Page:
Monday, February 20

the who, what, where and how of lacquer finishes in interiors: Part II add glamour with lacquer

Let's delve into the beautiful,
intricate work of Lacquerware
Lacqure is an ancient art form, with findings from more than 
8,000 years ago taken from archaeological digs in China

After my post about adding lacquer furniture to create a lil' glamour in your home, I received inquiries about the actual process. This lead me to write further about the idea and history of Lacquerware, an intricate process of decorating objects, which has been around for centuries. Let's delve in deeper and take a look at this ancient form of decorating wood.

One technique of making the lacquer solution is made from the sap of the Rhus vernicifera tree, which grows in China. The clear sap turns dark when contacts with air, then pigments can be added to create colors; throughout history red and black were the most common. The lacquer is painted onto the wood with a brush, and there are often many layers applied, allowing each one to dry first, sanding in between coats.  An added bonus of lacquer is it's waterproofing abilities of the wood.
The term lacquer originates from the Portuguese word "lac", which is a resin that certain insects expel -Wikepedia 
the Metropolitan Museum of Art
Simply put, to "lacquer" something means to give it a smooth, glossy finish. Today the word is loosely described for many techniques, and even when spray painting a vintage piece of shabby furniture with a shiny can of paint.  But, let's look at the elaborate history behind the original Lacquerware techniques applied to wood and objects.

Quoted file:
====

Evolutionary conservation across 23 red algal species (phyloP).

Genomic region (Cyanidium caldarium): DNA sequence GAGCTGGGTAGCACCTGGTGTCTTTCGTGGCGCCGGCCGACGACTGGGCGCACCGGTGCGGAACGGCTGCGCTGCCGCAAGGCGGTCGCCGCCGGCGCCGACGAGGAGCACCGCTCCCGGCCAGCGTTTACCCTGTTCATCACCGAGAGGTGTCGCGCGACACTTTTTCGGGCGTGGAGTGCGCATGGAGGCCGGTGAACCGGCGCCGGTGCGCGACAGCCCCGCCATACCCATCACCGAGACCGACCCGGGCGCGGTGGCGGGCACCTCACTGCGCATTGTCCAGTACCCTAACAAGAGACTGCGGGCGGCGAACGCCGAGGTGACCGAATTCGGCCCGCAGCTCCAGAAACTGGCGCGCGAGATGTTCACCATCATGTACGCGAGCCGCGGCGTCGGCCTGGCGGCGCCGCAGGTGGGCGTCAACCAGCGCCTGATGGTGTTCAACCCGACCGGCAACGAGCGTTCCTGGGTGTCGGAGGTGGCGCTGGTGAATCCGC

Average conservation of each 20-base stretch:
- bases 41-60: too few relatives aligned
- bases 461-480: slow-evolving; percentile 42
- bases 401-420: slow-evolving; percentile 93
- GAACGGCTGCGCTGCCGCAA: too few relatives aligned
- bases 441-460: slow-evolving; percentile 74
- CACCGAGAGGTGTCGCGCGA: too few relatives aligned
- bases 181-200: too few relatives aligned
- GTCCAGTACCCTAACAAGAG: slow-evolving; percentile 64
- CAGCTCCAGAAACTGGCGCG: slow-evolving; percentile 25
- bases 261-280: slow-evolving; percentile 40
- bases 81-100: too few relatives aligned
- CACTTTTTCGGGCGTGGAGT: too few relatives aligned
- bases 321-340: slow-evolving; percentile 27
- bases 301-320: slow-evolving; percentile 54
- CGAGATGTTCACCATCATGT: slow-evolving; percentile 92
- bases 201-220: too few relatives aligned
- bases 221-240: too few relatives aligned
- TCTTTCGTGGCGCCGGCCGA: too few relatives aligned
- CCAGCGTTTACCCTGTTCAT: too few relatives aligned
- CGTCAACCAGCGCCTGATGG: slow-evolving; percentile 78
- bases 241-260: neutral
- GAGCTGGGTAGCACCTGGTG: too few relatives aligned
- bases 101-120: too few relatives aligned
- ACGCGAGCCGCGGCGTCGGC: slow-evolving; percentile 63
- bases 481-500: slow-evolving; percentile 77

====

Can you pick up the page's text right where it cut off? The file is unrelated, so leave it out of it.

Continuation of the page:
beautiful ancient lacquered box inlaid with mother of pearl,

Lacquerware refers to the application to wood, metal and other surfaces, some involving carving into deep coatings of layers of lacquer. It is quick-drying The lacquer formulas vary and have changed over time, but generally are durable and glossy. Some believe it was invented in both India and China, yet there are debates it's roots are in Iran and even Japan. There are two distinct types of creating lacquer: one taken from the sap of a Rhus tree and other from an excretion from an insect - a red dye extracted from the insect, and later what was left of the insect was used for lacquering objects. In the tree version it's important to note the tree must be 10 years old at least before using to bleed the resin.

Important to note when looking at lacquer finishes:
Urushiol-based lacquers differ from most other lacquers in that they are slow-drying, water based, and dry by oxidation, rather than by evaporation. To set properly it requires humidity and warm temperature.
a modern lacquer finish - nods to the antique varieties
A little bit about the history: